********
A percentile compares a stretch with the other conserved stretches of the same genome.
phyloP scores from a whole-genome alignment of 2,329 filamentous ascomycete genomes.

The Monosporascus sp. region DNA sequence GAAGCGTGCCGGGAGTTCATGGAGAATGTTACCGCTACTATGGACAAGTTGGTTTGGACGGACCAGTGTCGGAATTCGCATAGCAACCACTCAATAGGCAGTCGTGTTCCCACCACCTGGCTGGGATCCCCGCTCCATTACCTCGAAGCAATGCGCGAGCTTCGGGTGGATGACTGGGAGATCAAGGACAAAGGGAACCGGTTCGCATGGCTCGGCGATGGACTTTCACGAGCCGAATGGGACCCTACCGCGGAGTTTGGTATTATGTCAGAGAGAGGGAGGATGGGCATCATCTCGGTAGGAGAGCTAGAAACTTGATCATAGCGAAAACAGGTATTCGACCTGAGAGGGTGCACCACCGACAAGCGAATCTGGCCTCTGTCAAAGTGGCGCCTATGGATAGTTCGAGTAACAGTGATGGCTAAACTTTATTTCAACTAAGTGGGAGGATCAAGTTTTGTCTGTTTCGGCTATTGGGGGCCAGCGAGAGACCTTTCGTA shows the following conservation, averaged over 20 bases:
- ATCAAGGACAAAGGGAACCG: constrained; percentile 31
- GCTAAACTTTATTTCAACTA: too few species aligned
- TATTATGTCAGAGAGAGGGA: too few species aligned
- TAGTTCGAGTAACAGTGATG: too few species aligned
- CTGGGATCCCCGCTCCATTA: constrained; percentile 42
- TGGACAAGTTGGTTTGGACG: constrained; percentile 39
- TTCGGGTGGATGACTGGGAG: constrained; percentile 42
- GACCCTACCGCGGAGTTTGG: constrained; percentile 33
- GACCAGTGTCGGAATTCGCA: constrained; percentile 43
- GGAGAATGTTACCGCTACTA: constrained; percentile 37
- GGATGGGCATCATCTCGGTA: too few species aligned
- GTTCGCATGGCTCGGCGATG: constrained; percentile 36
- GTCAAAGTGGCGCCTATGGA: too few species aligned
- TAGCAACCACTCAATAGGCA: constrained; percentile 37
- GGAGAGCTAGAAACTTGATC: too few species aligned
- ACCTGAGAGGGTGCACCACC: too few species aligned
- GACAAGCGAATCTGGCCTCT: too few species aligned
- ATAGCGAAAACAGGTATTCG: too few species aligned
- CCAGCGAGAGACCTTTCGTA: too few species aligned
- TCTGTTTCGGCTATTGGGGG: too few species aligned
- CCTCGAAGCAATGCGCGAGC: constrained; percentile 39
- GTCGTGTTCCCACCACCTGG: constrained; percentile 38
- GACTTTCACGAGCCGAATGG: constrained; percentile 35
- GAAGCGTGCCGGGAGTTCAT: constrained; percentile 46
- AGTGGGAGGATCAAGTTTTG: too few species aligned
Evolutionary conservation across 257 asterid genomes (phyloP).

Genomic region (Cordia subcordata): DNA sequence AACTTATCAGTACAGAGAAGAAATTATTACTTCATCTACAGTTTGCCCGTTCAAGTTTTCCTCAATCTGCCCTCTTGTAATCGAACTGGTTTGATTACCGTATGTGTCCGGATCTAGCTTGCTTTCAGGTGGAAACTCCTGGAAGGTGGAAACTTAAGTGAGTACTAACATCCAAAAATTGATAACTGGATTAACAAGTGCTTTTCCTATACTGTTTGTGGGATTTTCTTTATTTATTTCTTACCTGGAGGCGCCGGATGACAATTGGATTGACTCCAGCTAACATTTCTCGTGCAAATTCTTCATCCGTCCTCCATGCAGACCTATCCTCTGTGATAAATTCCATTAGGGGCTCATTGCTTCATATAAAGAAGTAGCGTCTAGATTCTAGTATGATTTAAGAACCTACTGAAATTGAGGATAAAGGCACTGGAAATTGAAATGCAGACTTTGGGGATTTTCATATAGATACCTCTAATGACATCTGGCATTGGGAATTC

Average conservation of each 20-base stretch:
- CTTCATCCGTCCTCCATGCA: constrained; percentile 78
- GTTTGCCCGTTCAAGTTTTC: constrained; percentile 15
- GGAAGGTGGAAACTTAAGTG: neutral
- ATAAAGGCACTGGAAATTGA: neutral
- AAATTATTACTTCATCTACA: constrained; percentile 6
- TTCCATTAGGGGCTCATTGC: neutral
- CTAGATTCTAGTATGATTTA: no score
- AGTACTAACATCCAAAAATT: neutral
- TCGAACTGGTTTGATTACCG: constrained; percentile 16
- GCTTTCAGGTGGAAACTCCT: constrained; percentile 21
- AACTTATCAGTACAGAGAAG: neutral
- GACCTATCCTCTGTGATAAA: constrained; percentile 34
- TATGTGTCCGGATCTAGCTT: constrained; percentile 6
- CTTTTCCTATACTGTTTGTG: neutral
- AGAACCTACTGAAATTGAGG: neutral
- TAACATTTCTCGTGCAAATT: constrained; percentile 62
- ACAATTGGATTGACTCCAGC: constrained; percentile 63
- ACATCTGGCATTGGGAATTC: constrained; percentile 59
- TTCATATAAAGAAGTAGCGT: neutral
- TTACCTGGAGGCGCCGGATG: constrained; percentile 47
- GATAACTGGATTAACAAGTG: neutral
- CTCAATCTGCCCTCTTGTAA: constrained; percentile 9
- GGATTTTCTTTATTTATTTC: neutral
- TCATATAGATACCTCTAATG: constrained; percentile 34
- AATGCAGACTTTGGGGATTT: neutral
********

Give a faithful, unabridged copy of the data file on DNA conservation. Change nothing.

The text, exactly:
A percentile compares a stretch with the other conserved stretches of the same genome.
phyloP scores from a whole-genome alignment of 2,329 filamentous ascomycete genomes.

The Monosporascus sp. region DNA sequence GAAGCGTGCCGGGAGTTCATGGAGAATGTTACCGCTACTATGGACAAGTTGGTTTGGACGGACCAGTGTCGGAATTCGCATAGCAACCACTCAATAGGCAGTCGTGTTCCCACCACCTGGCTGGGATCCCCGCTCCATTACCTCGAAGCAATGCGCGAGCTTCGGGTGGATGACTGGGAGATCAAGGACAAAGGGAACCGGTTCGCATGGCTCGGCGATGGACTTTCACGAGCCGAATGGGACCCTACCGCGGAGTTTGGTATTATGTCAGAGAGAGGGAGGATGGGCATCATCTCGGTAGGAGAGCTAGAAACTTGATCATAGCGAAAACAGGTATTCGACCTGAGAGGGTGCACCACCGACAAGCGAATCTGGCCTCTGTCAAAGTGGCGCCTATGGATAGTTCGAGTAACAGTGATGGCTAAACTTTATTTCAACTAAGTGGGAGGATCAAGTTTTGTCTGTTTCGGCTATTGGGGGCCAGCGAGAGACCTTTCGTA shows the following conservation, averaged over 20 bases:
- ATCAAGGACAAAGGGAACCG: constrained; percentile 31
- GCTAAACTTTATTTCAACTA: too few species aligned
- TATTATGTCAGAGAGAGGGA: too few species aligned
- TAGTTCGAGTAACAGTGATG: too few species aligned
- CTGGGATCCCCGCTCCATTA: constrained; percentile 42
- TGGACAAGTTGGTTTGGACG: constrained; percentile 39
- TTCGGGTGGATGACTGGGAG: constrained; percentile 42
- GACCCTACCGCGGAGTTTGG: constrained; percentile 33
- GACCAGTGTCGGAATTCGCA: constrained; percentile 43
- GGAGAATGTTACCGCTACTA: constrained; percentile 37
- GGATGGGCATCATCTCGGTA: too few species aligned
- GTTCGCATGGCTCGGCGATG: constrained; percentile 36
- GTCAAAGTGGCGCCTATGGA: too few species aligned
- TAGCAACCACTCAATAGGCA: constrained; percentile 37
- GGAGAGCTAGAAACTTGATC: too few species aligned
- ACCTGAGAGGGTGCACCACC: too few species aligned
- GACAAGCGAATCTGGCCTCT: too few species aligned
- ATAGCGAAAACAGGTATTCG: too few species aligned
- CCAGCGAGAGACCTTTCGTA: too few species aligned
- TCTGTTTCGGCTATTGGGGG: too few species aligned
- CCTCGAAGCAATGCGCGAGC: constrained; percentile 39
- GTCGTGTTCCCACCACCTGG: constrained; percentile 38
- GACTTTCACGAGCCGAATGG: constrained; percentile 35
- GAAGCGTGCCGGGAGTTCAT: constrained; percentile 46
- AGTGGGAGGATCAAGTTTTG: too few species aligned
Evolutionary conservation across 257 asterid genomes (phyloP).

Genomic region (Cordia subcordata): DNA sequence AACTTATCAGTACAGAGAAGAAATTATTACTTCATCTACAGTTTGCCCGTTCAAGTTTTCCTCAATCTGCCCTCTTGTAATCGAACTGGTTTGATTACCGTATGTGTCCGGATCTAGCTTGCTTTCAGGTGGAAACTCCTGGAAGGTGGAAACTTAAGTGAGTACTAACATCCAAAAATTGATAACTGGATTAACAAGTGCTTTTCCTATACTGTTTGTGGGATTTTCTTTATTTATTTCTTACCTGGAGGCGCCGGATGACAATTGGATTGACTCCAGCTAACATTTCTCGTGCAAATTCTTCATCCGTCCTCCATGCAGACCTATCCTCTGTGATAAATTCCATTAGGGGCTCATTGCTTCATATAAAGAAGTAGCGTCTAGATTCTAGTATGATTTAAGAACCTACTGAAATTGAGGATAAAGGCACTGGAAATTGAAATGCAGACTTTGGGGATTTTCATATAGATACCTCTAATGACATCTGGCATTGGGAATTC

Average conservation of each 20-base stretch:
- CTTCATCCGTCCTCCATGCA: constrained; percentile 78
- GTTTGCCCGTTCAAGTTTTC: constrained; percentile 15
- GGAAGGTGGAAACTTAAGTG: neutral
- ATAAAGGCACTGGAAATTGA: neutral
- AAATTATTACTTCATCTACA: constrained; percentile 6
- TTCCATTAGGGGCTCATTGC: neutral
- CTAGATTCTAGTATGATTTA: no score
- AGTACTAACATCCAAAAATT: neutral
- TCGAACTGGTTTGATTACCG: constrained; percentile 16
- GCTTTCAGGTGGAAACTCCT: constrained; percentile 21
- AACTTATCAGTACAGAGAAG: neutral
- GACCTATCCTCTGTGATAAA: constrained; percentile 34
- TATGTGTCCGGATCTAGCTT: constrained; percentile 6
- CTTTTCCTATACTGTTTGTG: neutral
- AGAACCTACTGAAATTGAGG: neutral
- TAACATTTCTCGTGCAAATT: constrained; percentile 62
- ACAATTGGATTGACTCCAGC: constrained; percentile 63
- ACATCTGGCATTGGGAATTC: constrained; percentile 59
- TTCATATAAAGAAGTAGCGT: neutral
- TTACCTGGAGGCGCCGGATG: constrained; percentile 47
- GATAACTGGATTAACAAGTG: neutral
- CTCAATCTGCCCTCTTGTAA: constrained; percentile 9
- GGATTTTCTTTATTTATTTC: neutral
- TCATATAGATACCTCTAATG: constrained; percentile 34
- AATGCAGACTTTGGGGATTT: neutral